XII: Petrified Forest National Park


05/17/2016

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The second stop on our drive across the Southwest was Petrified National Forest, the bottom “C” on the map below. After climbing cliffs and looking down into valleys at El Morro National Monument, it was time to see some of the red landscape Arizona is so famous for.

REMEMBER: It is illegal to remove petrified wood from the park!

The entrance fee to the park was $20 when we visited, and good for seven days. In addition to preserving a slice of geological history, Petrified National Forest is the only National Park to contain part of the Historic Route 66. On top of that, one of the first stops along the park road provides a gorgeous overlook of Painted Desert, shown at the top of this page.

There are many short trails throughout the park, and in retrospect, I would say they are the best way to see the park. I normally try to pick the longest trail I can reasonably accomplish, figuring I’ll get to better sights with more effort, and there will be less people. The most accessible sights in the park, and the best sights in the park, are rarely the same in my opinion. However, this park seems to be an exception. My impression is that the short trails were well-planned to cover the best sights in the park, and there’s not much to gain elsewhere. (After posting this, a friend who visited the park independently confirmed that she shares the same sentiments.)

With that being said, at the VisitorIMG_7784-1_web Center we decided to start the Red Basin Clam Beds “Off the Beaten Path” hike. The park website says the hike is 8.5 miles roundtrip, but the park brochure says it is 6 miles. We arrived in the early afternoon and only planned to hike a mile or two before turning back, so unfortunately I can’t say which length is more accurate. However, going all the way on this hike would require actual navigation skills. For visitors who prefer well-marked trails, there are many within the park to choose from.

WIMG_7773-1_webe probably didn’t even make it a half-mile into this hike before losing interest and turning back. The real reward would have been seeing fossilized clam beds a couple of miles in, but we felt our remaining daylight time would be better spent doing the aforementioned shorter and bigger “bang-for-your-buck” hikes. Plus, we had spent 45 minutes on the first half mile just picking up various petrified wood and examining it, and I was having a lot of fun with my macro lens.

So what is petrified wood? In the simplest sense, it is the fossil of a plant. About 225 million years ago, during the Late Triassic and early Mesozoic eras, the present-day northern Arizona was near the equator – a tropical forest at significantly lower elevation. Enormous trees died here, and covered the forest floor. Rushing waters from tropical storms in the surrounding mountains covered the downed trees quickly enough to prevent any decay due to oxidation or insects. Nearby volcanic eruptions were also blanketing the forest in volcanic ash, which has a high silica content. As the silica dissolved, it settled in to replace the buried flora, while maintaining the same structure of the original trees. Today, we see this as petrified wood. Mixed metals, in addition to the silica, give the rocks a rainbow variety of colors. Today, we know the mixture of plant debris and dissolved sediments as the Chinle Formation.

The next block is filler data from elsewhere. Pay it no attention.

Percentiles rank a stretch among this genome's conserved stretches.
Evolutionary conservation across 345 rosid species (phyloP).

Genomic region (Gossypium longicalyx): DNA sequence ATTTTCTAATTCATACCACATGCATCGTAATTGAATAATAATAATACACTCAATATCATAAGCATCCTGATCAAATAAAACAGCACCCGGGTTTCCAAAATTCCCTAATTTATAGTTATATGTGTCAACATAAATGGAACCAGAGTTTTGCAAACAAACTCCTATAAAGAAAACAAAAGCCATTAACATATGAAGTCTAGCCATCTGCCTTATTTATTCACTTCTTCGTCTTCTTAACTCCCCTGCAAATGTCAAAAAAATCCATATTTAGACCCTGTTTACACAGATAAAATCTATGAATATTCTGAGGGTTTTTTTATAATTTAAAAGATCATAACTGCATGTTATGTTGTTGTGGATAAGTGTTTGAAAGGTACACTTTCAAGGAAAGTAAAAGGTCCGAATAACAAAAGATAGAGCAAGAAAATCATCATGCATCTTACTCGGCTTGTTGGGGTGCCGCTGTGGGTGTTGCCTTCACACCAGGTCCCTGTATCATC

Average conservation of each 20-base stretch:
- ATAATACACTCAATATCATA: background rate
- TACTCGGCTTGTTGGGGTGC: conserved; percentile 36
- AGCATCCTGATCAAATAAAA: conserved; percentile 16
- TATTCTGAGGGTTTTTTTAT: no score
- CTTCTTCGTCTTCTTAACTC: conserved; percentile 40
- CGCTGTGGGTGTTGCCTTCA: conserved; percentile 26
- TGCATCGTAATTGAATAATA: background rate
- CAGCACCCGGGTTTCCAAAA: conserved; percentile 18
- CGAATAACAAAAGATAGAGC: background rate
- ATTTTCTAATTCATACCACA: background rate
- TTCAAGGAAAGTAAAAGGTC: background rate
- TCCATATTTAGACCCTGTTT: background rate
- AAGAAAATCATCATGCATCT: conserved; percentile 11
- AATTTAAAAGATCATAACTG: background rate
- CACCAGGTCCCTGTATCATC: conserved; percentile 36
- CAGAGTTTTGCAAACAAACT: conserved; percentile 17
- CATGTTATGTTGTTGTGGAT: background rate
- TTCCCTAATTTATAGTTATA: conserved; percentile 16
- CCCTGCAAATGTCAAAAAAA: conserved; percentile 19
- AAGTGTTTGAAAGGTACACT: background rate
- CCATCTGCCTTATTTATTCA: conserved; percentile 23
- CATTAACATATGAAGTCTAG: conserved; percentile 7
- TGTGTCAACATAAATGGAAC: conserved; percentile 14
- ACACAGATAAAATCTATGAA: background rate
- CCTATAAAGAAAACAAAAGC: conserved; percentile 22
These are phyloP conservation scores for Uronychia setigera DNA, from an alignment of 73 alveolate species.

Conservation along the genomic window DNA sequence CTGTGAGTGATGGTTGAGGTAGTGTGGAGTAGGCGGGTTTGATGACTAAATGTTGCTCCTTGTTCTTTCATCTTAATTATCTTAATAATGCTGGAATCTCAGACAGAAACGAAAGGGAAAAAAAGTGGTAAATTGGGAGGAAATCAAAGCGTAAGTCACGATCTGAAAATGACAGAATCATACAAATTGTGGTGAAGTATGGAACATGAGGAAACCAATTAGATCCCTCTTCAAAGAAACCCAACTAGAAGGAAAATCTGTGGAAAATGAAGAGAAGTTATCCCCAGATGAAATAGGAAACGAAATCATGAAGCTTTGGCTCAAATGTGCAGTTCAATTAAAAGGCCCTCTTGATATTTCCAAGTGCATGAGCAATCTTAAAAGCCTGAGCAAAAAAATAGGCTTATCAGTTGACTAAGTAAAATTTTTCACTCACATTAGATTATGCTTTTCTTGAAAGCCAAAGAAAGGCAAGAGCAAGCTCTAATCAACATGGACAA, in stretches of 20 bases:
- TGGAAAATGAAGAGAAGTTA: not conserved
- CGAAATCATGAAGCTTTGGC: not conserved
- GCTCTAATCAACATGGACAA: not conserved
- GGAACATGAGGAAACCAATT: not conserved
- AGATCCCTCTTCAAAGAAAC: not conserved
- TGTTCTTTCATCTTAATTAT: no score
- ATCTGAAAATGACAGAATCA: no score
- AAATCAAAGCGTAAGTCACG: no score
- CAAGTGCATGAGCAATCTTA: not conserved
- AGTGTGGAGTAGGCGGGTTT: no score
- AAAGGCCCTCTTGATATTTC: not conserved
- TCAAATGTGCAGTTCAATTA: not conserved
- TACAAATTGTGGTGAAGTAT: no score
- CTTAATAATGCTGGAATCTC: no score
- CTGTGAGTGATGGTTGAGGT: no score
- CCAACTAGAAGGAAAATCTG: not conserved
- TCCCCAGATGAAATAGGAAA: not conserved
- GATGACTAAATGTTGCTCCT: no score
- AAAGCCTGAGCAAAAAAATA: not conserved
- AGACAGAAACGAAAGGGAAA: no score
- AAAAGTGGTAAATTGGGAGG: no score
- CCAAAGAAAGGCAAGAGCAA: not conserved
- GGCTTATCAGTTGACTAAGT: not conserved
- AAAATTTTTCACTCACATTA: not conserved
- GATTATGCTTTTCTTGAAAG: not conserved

Over time the land lifted and shifted, and mud and other rocks were washed away, leaving behind just the petrified wood.

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One of the overlooks along the Blue Mesa loop. You could climb down to the valley floor as well!

After getting up close and personal with the petrified wood on our attempted hike, we decided to drive to the end of the park and explore the Giant Logs Trail, a short 1/2-mile loop showcasing the park’s largest petrified trees. The largest of them, Old Faithful, has a diameter of about 10 feet, a length of about 35 feet, and weighs an estimated 44 tons!

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We were originally planning on seeing Meteor Crater instead of this park, but took a bathroom break and leg stretch here instead. I’m glad we did, because the park was a great side excursion for the afternoon, and I don’t feel that we missed out on anything by not staying longer. There wasn’t any one thing about the park got me too excited, but everything combined (the petrified wood, Painted Desert, stratified rock layers, Old Faithful), made it a worthwhile experience.